7. Under the FPTP system favoured by the large Parties, anything near an exact outcome from that is near-impossible to discern: such will depend entirely on electoral alliances nearer the time, what Blair & Co do, the use of tactical voting by Brexiteers to punish Remainer MPs, and which existing Tories (if any) are denied the Whip. That said, in general terms I expect the main losers to be hard Brexiteers (because TBP votes will not convert into seats) the SNP, and Corbyn Labour, the main winners to be the LibDems, and the largest Party by some distance the Conservatives….but Johnson’s overall majority will still be slim.
  8. The bad news for people like me is that we will still have, I suspect, a clear Remain majority in Parliament, and the plotting between them and the bastards across the water will continue. The bad news for society is that Momentum will turn increasingly to violence, Labour will split more irrevocably, the Liberal Democrats will continue their campaign to re-apply to the EU….and the interim period between leaving and severing ties will still be ongoing.
  9. I expect that, at or just after this point, the now obviously doomed economies and global banking systems of the neoliberals will have a devastating effect. Brexit will, of course, get the blame for this….on the Left and in the media. But at the same time, economic disaster will put both Trump and Macron in a parlous position, the Italian mess will lead to an anarchic situation in that country, and rioting by both legal and illegal African migrants on mainland Europe will become a major problem.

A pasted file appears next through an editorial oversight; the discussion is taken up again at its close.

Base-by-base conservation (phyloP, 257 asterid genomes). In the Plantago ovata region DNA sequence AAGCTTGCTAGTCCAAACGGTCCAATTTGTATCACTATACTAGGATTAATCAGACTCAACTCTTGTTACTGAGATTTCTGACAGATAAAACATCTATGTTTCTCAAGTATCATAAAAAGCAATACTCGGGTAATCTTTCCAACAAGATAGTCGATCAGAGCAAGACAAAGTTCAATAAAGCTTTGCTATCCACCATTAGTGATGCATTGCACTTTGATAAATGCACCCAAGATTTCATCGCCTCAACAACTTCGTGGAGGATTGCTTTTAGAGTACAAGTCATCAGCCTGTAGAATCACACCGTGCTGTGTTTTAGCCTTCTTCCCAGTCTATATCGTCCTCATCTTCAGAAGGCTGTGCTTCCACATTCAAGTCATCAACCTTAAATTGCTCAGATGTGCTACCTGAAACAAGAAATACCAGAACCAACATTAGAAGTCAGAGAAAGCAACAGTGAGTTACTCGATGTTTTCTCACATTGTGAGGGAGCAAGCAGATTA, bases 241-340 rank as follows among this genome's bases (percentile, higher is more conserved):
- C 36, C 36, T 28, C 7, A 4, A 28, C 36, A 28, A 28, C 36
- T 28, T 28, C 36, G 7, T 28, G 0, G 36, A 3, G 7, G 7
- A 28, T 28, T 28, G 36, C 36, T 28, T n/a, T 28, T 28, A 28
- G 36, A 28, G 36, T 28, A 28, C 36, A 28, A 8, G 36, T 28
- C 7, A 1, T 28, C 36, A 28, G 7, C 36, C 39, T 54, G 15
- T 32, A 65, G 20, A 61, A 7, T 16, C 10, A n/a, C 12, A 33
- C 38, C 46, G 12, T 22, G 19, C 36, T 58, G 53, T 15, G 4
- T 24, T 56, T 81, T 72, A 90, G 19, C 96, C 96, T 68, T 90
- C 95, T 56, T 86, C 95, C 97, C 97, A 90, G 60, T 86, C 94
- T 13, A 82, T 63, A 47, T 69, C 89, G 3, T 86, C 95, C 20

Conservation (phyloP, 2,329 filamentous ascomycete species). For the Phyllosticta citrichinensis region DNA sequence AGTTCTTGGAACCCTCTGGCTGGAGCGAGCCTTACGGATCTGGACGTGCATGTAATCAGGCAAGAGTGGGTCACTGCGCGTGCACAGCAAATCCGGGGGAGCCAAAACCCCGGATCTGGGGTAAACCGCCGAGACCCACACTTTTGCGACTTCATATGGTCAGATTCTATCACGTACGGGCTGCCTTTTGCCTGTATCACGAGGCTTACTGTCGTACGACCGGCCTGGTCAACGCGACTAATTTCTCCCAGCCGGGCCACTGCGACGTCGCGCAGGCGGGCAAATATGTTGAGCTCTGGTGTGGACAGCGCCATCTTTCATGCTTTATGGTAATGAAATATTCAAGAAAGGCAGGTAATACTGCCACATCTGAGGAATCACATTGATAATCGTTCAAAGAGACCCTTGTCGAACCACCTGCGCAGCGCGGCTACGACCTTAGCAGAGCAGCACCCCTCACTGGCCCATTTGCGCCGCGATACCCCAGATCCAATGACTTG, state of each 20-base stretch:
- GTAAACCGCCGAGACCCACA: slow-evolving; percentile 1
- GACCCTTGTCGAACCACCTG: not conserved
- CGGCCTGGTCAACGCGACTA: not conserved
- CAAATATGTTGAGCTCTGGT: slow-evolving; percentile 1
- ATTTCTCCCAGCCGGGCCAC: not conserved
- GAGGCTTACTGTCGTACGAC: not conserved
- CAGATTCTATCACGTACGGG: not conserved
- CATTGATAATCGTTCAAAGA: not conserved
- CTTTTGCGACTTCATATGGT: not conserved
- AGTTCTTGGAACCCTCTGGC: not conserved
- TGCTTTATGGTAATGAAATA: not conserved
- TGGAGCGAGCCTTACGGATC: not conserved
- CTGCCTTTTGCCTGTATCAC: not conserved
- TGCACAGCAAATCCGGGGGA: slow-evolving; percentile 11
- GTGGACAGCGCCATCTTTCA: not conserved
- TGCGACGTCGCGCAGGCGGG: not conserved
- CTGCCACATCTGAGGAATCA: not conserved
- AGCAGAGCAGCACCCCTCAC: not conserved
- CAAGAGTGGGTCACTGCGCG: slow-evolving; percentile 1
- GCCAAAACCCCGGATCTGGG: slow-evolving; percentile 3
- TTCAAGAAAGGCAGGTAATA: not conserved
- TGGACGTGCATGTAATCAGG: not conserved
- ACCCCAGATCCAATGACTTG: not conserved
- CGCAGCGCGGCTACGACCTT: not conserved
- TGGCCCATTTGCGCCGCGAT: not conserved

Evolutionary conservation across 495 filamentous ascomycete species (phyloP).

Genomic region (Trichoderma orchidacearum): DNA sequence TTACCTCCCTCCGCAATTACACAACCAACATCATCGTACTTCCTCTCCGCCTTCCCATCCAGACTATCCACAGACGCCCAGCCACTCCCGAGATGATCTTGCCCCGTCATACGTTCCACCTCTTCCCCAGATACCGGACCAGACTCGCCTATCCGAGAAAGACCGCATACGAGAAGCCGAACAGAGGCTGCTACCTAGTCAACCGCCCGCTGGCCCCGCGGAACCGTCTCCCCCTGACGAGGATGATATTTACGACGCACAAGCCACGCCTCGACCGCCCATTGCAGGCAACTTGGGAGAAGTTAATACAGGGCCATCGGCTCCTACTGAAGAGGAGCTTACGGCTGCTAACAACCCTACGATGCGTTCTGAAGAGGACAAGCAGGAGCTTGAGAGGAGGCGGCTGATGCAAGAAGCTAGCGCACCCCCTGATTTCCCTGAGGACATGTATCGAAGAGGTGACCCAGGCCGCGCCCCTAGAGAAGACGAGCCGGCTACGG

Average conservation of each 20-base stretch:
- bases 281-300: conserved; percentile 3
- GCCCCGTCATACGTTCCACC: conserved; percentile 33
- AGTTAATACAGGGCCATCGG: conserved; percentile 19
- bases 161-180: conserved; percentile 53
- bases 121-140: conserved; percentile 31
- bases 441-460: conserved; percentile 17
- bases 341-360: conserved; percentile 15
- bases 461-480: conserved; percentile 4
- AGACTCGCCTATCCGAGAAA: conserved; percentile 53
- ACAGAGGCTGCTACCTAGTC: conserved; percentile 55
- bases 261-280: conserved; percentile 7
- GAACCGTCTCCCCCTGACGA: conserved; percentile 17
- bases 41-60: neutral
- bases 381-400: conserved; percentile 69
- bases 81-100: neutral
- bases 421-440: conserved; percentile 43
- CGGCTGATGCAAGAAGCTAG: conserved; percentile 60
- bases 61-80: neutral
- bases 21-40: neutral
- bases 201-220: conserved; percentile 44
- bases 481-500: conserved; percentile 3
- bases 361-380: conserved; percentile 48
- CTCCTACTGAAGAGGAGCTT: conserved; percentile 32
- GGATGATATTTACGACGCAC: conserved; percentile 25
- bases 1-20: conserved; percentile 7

10. Such a degree of social unrest can only have one result: the death of Western civil liberties, the adoption of draconian Special Powers by governments, and the further incursion of socio-educational conformity…..unless a network of decency at ground level can come into being, and cut off the money supply of those élites trying to shape a corporacratic future “for all time”.

Since last Thursday, I have been travelling for an hour or two each day to contact, meet and talk to the Gilets Jaunes network here in France. It would not be accurate to say that the GJs’ leanings are consistent wherever one goes, but they have achieved two very important aims already: a sense of community and support for those whose lives are being blighted by neoliberal EU economics, and a systematic attempt wherever possible to reduce the supply of Macronic stealth taxation to Paris.

The result (not as yet even mentioned, let alone analysed, on British television) is a looming fiscal catastrophe for France. The AFT (Agence France Trésor) is putting out bromides about repeating 2018’s slightly lower budget deficit, but this is a fantasy. In March, the Government here forecast a 2.1% deficit (14% up on last year) but by August, this had shot up to 3.1% (36% up on last year). The simple gap between tax income and State spend in June was running at an eye-watering 34%. GJ actions and associated growth in the black economy are the main culprits for this, along with an economy that has been treading water since February.

The only option for the Trésor (which it is already using) is to increase debt to make up deficit. With a eurozone heading for eco-financial disaster and raised bond yields, this is a policy only ever going one way – to Hell in a hardcart.

I believe that the Gilets Jaunes have only scratched the surface of starving the beast. I will (publication censorship willing) be discussing this in future Slogposts. I would, of course, welcome any and all ideas that readers have.